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Missouri Environment & Garden


Manjula Nathan
University of Missouri
Plant Science & Technology
(573) 882-3250

Diagnosing Nutrient Deficiencies

Manjula Nathan
University of Missouri
(573) 882-3250

Published: June 1, 2011

Plants need nutrients for growth and production. Seventeen elements are considered essential for plant growth. The essential nutrients for plants are grouped into two categories: macronutrients and micros. Macronutrients (carbon, hydrogen, oxygen, nitrogen, potassium, phosphorus, sulfur, calcium and magnesium) are required in large quantities and micros (zinc, iron, copper, boron, manganese, chlorine, molybdenum and nickel) are required in small quantities. Plants need the right balance of nutrients for growth. If there is a deficiency of any essential element, plants cannot complete their vegetative or reproductive cycles and as result will express deficiency symptoms.

Lack of an essential nutrient element in plants will result in expression of nutrient deficiencies and can be determined from visual symptoms. The correct diagnosis of the deficiency is important to correct the problem. In general initial symptoms of nutrient deficiency is expressed either in the new or older leaves. For immobile nutrients in plants like zinc, iron, copper, manganese, boron, chlorine, nickel, calcium and sulfur, the deficiency symptoms first show up in the younger leaves. Deficiency symptoms for mobile nutrients in plants like nitrogen, phosphorus, potassium and magnesium are first expressed in older leaves. Molybdenum deficiency symptoms in plants first appear between the old and new leaves.

Excess of any nutrient can be toxic to plants. Too much fertilizer can result in salt burn symptoms. These symptoms include marginal browning or necrosis of leaves, separated from green leaf tissue by a slender yellow halo. The symptom begins at the tip and proceeds to the base of the leaf along the edges.

There are other factors which can complicate the diagnosis of nutrient deficiency in plants. Excessive top growth beyond the capacity of the root system, damage from excess salts (likely in potting plants and greenhouses), pesticide toxicity, damage to the root system by nematodes, insects or disease, or any other condition that can be detrimental for root growth. Common nutrient deficiency symptoms are presented in table 1.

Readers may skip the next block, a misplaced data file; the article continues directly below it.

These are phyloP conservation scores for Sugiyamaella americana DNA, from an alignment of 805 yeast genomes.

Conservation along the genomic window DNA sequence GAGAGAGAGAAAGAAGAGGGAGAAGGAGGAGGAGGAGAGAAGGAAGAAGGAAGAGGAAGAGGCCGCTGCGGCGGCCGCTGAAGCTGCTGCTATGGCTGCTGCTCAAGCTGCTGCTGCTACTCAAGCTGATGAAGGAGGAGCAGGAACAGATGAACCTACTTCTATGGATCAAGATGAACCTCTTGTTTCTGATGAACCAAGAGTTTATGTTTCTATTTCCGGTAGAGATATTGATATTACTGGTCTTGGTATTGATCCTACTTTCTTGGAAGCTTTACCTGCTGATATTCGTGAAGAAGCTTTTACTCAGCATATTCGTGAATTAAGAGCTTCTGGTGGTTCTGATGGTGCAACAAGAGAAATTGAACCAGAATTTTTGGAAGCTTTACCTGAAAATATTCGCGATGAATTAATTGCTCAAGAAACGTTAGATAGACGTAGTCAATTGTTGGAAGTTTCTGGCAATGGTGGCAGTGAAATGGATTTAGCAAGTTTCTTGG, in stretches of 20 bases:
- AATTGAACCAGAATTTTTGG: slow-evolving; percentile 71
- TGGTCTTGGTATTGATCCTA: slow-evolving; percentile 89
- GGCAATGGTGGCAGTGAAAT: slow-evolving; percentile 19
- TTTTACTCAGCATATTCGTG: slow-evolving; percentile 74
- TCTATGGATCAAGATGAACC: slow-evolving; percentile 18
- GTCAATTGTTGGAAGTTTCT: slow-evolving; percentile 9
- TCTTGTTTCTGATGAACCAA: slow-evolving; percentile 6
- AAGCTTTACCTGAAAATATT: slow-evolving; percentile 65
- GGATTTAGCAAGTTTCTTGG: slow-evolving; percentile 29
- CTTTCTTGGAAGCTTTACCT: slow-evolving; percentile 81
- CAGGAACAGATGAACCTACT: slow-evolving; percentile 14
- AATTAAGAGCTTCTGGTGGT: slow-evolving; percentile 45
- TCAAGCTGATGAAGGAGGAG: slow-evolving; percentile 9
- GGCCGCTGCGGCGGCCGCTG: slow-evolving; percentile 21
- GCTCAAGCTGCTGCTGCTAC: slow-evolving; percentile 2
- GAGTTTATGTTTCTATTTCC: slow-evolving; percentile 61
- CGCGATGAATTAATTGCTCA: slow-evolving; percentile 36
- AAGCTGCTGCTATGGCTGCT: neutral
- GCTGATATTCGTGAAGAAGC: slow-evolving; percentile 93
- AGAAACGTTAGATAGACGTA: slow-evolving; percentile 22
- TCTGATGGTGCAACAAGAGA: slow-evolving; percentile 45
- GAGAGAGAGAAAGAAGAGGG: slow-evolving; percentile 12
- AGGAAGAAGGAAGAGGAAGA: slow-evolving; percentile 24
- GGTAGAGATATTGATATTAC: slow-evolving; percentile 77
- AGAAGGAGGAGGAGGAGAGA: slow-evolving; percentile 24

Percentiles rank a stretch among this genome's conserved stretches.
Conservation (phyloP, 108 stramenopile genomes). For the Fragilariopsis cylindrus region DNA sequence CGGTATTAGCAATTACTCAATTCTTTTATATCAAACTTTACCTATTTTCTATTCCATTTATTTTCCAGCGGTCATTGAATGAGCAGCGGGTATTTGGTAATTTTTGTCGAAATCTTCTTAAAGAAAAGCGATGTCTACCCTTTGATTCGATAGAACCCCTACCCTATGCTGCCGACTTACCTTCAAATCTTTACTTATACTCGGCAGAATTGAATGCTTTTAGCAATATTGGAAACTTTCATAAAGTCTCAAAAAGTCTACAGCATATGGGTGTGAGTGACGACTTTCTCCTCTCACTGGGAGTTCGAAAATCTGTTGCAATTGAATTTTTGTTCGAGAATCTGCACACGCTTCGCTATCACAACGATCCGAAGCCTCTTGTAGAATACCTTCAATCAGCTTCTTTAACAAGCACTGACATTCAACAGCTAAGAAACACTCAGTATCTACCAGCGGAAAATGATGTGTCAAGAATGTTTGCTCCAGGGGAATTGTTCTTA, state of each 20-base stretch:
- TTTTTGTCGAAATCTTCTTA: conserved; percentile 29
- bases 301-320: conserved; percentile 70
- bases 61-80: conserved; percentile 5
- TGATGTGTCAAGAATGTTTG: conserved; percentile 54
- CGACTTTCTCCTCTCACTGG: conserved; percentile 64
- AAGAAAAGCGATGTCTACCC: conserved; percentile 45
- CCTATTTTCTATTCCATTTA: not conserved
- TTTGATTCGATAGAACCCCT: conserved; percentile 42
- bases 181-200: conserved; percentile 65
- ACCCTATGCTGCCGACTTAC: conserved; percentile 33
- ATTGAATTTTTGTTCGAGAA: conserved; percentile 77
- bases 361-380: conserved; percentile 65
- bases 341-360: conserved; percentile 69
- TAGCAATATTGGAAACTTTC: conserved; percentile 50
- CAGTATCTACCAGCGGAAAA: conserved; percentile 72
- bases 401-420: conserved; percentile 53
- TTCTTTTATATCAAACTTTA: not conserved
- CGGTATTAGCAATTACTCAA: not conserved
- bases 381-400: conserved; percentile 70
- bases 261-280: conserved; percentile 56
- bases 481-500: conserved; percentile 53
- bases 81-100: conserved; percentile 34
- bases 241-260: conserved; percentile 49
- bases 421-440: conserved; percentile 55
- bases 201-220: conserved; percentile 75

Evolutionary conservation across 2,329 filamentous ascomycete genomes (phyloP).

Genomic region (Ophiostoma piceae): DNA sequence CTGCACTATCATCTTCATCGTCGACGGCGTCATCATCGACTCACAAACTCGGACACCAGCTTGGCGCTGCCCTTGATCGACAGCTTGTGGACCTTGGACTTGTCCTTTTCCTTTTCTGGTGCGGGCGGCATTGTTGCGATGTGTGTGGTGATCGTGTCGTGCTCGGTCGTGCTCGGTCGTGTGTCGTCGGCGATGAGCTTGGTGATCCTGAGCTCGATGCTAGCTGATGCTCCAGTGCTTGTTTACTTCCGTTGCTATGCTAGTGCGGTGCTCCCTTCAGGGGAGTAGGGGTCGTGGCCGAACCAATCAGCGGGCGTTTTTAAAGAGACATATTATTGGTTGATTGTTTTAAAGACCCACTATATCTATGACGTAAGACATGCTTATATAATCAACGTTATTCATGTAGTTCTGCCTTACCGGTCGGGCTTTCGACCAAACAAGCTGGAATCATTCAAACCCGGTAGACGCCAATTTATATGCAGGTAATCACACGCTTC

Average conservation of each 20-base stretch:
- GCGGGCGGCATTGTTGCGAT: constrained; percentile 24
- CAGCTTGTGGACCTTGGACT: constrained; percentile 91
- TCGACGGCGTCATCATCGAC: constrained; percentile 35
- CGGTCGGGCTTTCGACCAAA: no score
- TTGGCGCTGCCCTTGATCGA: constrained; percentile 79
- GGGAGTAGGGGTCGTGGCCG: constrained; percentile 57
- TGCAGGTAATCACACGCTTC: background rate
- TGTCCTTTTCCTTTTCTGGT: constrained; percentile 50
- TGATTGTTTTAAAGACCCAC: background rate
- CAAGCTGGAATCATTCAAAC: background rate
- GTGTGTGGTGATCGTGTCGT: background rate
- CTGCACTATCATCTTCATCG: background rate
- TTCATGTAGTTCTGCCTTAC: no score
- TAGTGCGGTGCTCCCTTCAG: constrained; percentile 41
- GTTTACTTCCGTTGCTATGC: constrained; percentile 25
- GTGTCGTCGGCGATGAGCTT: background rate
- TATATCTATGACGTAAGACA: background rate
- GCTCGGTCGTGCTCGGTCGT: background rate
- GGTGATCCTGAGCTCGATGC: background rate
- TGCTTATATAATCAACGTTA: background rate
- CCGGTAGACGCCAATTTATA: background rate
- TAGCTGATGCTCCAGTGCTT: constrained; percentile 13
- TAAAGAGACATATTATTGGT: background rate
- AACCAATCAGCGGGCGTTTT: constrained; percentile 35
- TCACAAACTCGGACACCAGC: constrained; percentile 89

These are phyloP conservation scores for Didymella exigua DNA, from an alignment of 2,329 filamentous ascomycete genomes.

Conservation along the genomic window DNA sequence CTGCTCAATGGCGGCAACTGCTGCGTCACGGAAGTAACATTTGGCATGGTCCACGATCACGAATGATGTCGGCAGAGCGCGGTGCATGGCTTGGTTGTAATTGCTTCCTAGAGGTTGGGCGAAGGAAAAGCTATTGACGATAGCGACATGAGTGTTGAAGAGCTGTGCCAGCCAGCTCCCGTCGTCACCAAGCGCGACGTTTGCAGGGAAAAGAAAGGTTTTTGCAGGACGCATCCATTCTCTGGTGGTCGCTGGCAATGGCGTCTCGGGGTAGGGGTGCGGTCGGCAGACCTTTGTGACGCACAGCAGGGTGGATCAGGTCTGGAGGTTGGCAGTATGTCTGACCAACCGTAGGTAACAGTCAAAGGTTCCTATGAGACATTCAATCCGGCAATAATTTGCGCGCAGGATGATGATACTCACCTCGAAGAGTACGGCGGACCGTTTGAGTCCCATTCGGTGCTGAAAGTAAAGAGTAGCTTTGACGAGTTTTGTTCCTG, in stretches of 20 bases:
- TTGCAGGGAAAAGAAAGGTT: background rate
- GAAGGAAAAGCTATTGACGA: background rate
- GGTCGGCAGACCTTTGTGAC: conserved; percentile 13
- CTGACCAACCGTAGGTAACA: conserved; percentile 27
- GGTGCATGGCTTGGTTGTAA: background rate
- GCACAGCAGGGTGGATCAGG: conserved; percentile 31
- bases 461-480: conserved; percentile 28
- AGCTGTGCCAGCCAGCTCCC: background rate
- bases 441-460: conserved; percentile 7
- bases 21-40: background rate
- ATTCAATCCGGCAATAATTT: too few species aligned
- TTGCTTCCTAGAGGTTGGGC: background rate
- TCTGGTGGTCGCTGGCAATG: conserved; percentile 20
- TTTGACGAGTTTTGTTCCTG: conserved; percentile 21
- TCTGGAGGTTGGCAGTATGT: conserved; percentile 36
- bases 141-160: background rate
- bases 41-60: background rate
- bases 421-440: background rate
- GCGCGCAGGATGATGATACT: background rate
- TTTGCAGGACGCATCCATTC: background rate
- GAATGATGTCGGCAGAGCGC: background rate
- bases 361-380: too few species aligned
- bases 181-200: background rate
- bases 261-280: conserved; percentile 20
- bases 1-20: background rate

Table 1
Nutrient Deficiency Symptoms Toxicity Symptoms
Nitrogen (N) Stunted growth and restricted growth of lateral shoots. Plants express general chlorosis of the entire plant to light green and yellowing of older leaves which proceeds to younger leaves. Older leaves become necrotic and defoliate early Plants are stunted, deep green in color, and secondary shoot development is poor. High N causes vegetative bud formation instead of reproductive bud formation. Ammonium toxicity can cause roots to turn brown, with necrotic root tips; reduce plant growth; necrotic lesions occur on stem and leaves; vascular browning occurs in stems and roots.
Phosphorus (P) Stunted growth. Purplish coloration of older leaves in some plants. Dark green coloration with tips of leaves dying. Delayed maturity, Poor fruit and seed development. Excess P in the plant can cause iron and zinc deficiencies.
Potassium (K) Leaf margins turn chlorotic and then necrotic. Tip and marginal burn starting on mature leaves. Lower leaves turn yellow. Weak stalks and plant lodge easily. Slow growth. High amounts of K can cause calcium (Ca), magnesium (Mg) and N deficiencies.
Magnesium (Mg) Interveinal chlorosis on older leaves which proceeds to the younger leaves as the deficiency becomes more severe. The chlorotic interveinal yellow patches usually occur toward the center of the leaf with the margins being the last to turn yellow. Curling of leaves upward along margins. High Mg can cause Ca deficiency.